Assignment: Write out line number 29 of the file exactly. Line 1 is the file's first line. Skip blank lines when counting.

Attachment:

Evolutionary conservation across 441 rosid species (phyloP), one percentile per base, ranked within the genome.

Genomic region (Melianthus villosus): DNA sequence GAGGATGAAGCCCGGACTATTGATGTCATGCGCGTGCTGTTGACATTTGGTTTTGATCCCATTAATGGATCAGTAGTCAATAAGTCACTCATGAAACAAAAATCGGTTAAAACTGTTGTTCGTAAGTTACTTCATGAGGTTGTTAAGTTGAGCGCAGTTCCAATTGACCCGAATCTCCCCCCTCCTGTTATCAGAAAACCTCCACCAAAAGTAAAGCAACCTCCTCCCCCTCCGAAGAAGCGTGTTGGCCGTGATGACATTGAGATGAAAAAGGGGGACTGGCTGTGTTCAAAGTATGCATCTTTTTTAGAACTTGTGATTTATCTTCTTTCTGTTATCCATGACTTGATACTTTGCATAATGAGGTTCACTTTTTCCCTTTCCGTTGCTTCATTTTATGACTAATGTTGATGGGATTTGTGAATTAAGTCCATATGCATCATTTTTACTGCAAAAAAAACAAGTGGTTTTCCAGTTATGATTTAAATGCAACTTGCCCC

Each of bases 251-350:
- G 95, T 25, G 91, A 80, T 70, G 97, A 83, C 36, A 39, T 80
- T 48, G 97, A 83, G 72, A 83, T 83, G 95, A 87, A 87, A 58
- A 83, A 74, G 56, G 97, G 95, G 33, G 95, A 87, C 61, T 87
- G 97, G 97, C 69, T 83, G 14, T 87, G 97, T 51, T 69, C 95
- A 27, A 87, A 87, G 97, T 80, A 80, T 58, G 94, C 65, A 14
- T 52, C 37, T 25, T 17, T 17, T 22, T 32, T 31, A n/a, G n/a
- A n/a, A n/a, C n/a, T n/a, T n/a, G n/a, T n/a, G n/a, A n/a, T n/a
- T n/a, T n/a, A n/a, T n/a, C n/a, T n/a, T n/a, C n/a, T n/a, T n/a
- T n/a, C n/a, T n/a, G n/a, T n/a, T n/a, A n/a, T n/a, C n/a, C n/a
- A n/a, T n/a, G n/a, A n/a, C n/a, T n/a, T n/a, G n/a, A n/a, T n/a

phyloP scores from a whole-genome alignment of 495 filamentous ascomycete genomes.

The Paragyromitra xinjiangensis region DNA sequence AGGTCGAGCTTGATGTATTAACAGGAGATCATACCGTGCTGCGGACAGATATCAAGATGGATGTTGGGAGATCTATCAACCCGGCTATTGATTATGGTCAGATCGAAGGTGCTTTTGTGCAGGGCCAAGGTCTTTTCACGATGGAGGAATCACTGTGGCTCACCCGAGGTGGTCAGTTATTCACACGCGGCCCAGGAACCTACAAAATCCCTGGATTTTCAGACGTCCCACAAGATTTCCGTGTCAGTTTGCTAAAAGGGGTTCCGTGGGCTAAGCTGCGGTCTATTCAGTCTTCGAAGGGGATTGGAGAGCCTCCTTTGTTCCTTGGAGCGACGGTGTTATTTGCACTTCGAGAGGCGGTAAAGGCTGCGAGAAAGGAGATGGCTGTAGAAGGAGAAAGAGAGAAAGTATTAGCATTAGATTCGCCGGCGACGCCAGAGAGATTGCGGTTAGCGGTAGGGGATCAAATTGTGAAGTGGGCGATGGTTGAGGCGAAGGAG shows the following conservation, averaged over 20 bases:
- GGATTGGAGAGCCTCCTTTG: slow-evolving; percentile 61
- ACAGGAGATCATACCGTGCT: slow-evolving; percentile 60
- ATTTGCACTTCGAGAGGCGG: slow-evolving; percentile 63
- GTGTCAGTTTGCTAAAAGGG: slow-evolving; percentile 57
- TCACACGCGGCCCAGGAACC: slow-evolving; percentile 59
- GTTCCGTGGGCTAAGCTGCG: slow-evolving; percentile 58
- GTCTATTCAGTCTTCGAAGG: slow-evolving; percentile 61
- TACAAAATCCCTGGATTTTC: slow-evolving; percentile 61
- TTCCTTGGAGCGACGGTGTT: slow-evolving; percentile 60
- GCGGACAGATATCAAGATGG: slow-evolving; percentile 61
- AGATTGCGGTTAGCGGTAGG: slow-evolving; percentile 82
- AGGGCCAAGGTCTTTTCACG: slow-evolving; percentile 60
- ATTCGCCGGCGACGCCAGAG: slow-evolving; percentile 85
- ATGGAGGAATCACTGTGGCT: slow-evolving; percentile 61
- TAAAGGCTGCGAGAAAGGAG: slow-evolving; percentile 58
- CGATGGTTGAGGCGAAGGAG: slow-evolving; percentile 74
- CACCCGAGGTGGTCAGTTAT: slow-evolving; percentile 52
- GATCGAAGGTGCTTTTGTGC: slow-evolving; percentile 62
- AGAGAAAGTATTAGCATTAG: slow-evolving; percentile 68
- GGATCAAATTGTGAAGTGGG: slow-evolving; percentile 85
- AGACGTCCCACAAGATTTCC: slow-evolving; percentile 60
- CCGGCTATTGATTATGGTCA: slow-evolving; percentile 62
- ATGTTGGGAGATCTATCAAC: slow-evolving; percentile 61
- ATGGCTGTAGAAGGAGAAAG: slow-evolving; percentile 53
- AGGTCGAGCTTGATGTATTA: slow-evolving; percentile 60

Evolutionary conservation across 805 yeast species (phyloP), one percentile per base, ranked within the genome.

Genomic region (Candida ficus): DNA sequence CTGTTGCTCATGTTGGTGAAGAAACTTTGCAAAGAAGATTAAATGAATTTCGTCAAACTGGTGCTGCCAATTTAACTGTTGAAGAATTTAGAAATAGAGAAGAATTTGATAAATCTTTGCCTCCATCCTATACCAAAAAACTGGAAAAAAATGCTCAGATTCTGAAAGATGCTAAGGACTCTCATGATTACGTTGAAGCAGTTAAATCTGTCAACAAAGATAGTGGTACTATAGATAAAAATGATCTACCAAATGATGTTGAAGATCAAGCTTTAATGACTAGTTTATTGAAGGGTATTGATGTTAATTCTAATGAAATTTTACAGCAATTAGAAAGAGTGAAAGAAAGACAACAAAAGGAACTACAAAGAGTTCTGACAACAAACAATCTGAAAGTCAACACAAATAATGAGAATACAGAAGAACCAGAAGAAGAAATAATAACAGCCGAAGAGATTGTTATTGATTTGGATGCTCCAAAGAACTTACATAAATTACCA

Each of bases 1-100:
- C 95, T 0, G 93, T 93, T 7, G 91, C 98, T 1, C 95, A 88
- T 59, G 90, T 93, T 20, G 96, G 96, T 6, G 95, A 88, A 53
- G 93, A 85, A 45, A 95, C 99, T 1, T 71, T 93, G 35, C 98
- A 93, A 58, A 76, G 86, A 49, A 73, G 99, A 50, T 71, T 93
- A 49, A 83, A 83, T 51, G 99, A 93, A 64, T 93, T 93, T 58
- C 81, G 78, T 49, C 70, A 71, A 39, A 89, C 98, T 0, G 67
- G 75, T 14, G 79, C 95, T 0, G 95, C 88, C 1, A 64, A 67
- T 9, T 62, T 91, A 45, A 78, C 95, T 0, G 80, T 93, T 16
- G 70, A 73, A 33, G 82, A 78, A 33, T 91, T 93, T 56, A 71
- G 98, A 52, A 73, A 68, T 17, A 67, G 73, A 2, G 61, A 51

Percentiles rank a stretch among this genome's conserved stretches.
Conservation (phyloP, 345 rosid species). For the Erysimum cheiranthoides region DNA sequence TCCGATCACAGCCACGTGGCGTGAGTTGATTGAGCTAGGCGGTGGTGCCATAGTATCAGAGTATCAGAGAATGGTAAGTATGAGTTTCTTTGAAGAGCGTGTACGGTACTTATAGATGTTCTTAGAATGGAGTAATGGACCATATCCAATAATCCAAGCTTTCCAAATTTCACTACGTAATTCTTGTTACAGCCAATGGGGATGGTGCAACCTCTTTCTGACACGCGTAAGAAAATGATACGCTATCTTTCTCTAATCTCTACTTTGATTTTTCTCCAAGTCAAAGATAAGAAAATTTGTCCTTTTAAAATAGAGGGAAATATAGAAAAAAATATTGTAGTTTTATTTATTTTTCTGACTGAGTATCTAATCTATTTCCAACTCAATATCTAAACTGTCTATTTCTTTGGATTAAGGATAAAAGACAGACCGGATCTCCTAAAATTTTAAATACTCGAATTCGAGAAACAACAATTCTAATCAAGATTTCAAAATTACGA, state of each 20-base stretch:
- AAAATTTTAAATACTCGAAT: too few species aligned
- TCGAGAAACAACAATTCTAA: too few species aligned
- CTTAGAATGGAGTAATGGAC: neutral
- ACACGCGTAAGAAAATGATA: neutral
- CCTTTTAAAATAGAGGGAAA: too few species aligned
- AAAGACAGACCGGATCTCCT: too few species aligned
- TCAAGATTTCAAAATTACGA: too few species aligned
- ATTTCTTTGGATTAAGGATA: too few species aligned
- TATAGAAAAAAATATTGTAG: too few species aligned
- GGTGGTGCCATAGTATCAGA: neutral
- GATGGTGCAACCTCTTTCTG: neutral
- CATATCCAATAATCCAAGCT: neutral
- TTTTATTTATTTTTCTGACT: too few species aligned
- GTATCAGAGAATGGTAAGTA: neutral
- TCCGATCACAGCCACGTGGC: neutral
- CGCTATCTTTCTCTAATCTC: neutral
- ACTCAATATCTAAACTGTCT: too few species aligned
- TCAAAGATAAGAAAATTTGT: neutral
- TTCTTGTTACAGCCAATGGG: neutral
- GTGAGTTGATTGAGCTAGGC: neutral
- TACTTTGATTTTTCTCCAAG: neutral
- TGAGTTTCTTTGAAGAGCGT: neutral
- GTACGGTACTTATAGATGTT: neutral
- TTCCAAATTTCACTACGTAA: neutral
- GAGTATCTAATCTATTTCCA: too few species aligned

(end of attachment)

- ATGGAGGAATCACTGTGGCT: slow-evolving; percentile 61